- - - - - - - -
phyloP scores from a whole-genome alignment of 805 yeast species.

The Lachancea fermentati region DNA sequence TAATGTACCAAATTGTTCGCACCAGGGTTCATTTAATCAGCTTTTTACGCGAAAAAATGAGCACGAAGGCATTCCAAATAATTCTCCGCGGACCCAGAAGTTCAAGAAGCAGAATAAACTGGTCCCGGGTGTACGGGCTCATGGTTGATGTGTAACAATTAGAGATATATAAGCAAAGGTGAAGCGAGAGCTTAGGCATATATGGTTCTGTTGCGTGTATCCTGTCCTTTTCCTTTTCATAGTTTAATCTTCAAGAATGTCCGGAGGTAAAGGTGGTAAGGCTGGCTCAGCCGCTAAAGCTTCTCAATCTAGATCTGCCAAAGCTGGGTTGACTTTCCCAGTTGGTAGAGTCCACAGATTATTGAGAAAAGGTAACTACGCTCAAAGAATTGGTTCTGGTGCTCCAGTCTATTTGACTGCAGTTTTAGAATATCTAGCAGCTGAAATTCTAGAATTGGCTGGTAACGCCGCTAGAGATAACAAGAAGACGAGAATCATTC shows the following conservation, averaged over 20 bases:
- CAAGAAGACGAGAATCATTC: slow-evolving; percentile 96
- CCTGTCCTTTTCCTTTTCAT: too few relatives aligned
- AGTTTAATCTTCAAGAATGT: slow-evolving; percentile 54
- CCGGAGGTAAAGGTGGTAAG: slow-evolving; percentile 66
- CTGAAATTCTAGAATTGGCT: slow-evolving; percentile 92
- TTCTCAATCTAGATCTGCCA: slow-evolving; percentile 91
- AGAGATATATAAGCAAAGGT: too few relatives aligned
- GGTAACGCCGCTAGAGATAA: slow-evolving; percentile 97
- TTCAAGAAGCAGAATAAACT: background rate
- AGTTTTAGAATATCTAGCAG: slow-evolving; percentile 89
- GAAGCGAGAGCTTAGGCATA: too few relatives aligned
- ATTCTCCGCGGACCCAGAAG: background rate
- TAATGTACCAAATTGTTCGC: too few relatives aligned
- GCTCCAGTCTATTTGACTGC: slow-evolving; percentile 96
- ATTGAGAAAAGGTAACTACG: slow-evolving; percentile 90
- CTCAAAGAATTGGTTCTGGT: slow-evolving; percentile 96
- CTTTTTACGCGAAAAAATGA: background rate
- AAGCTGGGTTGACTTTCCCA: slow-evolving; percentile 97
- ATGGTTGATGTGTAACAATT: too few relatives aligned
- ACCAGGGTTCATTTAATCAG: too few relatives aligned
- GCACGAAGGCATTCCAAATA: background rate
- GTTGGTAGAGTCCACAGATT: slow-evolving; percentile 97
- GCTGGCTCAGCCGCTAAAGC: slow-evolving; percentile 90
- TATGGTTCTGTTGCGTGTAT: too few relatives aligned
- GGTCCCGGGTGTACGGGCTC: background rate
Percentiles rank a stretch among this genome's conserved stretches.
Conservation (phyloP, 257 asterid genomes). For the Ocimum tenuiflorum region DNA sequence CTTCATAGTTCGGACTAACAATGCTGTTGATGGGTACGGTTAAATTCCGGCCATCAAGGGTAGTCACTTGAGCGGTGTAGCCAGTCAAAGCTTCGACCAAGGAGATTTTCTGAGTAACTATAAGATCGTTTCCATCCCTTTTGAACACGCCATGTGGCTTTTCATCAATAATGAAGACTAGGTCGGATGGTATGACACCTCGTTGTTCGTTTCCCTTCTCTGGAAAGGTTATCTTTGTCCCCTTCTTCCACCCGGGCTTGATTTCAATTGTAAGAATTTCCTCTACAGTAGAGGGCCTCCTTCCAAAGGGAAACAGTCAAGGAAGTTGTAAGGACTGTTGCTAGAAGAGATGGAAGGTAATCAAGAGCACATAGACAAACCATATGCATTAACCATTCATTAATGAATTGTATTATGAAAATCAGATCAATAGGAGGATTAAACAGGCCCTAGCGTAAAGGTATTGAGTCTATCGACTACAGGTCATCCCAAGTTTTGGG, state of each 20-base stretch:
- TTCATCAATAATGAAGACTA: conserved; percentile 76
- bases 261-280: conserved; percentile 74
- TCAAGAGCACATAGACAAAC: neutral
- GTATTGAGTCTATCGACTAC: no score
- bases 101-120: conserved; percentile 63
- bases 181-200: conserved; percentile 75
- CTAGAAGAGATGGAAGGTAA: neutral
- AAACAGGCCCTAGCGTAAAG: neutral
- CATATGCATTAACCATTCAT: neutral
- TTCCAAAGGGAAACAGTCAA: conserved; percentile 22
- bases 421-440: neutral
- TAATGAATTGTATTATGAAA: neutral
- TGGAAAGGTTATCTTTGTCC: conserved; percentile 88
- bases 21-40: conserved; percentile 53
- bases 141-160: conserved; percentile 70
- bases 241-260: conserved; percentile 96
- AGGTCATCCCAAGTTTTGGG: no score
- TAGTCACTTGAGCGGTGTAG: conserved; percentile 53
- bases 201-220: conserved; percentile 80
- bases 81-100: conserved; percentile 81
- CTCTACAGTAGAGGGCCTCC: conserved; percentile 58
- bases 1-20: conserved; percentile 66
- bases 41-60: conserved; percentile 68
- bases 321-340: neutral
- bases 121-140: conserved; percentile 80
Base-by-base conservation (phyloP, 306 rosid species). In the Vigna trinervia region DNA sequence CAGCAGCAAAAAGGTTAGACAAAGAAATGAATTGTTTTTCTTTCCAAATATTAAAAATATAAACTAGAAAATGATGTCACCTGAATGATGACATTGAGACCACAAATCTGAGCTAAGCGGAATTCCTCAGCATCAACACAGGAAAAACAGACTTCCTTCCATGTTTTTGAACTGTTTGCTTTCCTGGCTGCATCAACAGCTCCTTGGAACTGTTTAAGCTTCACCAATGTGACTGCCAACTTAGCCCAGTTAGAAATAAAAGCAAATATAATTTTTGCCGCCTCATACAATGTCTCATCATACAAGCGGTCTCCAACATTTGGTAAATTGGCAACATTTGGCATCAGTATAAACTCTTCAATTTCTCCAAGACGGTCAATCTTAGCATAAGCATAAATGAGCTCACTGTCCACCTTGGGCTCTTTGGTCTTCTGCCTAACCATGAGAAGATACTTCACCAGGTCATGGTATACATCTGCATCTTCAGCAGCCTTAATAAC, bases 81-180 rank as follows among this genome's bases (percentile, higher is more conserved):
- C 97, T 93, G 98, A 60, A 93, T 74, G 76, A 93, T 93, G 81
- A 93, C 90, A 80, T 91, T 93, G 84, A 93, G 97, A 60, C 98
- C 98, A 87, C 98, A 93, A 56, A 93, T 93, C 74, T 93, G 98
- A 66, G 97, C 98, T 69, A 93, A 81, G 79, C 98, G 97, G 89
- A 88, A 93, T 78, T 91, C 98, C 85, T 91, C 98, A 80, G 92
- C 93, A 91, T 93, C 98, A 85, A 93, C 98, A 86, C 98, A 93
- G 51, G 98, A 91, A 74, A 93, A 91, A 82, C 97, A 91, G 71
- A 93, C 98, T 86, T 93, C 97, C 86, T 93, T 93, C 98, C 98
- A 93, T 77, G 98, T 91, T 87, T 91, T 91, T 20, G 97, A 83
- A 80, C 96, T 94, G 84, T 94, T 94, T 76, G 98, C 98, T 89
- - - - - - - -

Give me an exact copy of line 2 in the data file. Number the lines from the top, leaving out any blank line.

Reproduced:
The Lachancea fermentati region DNA sequence TAATGTACCAAATTGTTCGCACCAGGGTTCATTTAATCAGCTTTTTACGCGAAAAAATGAGCACGAAGGCATTCCAAATAATTCTCCGCGGACCCAGAAGTTCAAGAAGCAGAATAAACTGGTCCCGGGTGTACGGGCTCATGGTTGATGTGTAACAATTAGAGATATATAAGCAAAGGTGAAGCGAGAGCTTAGGCATATATGGTTCTGTTGCGTGTATCCTGTCCTTTTCCTTTTCATAGTTTAATCTTCAAGAATGTCCGGAGGTAAAGGTGGTAAGGCTGGCTCAGCCGCTAAAGCTTCTCAATCTAGATCTGCCAAAGCTGGGTTGACTTTCCCAGTTGGTAGAGTCCACAGATTATTGAGAAAAGGTAACTACGCTCAAAGAATTGGTTCTGGTGCTCCAGTCTATTTGACTGCAGTTTTAGAATATCTAGCAGCTGAAATTCTAGAATTGGCTGGTAACGCCGCTAGAGATAACAAGAAGACGAGAATCATTC shows the following conservation, averaged over 20 bases: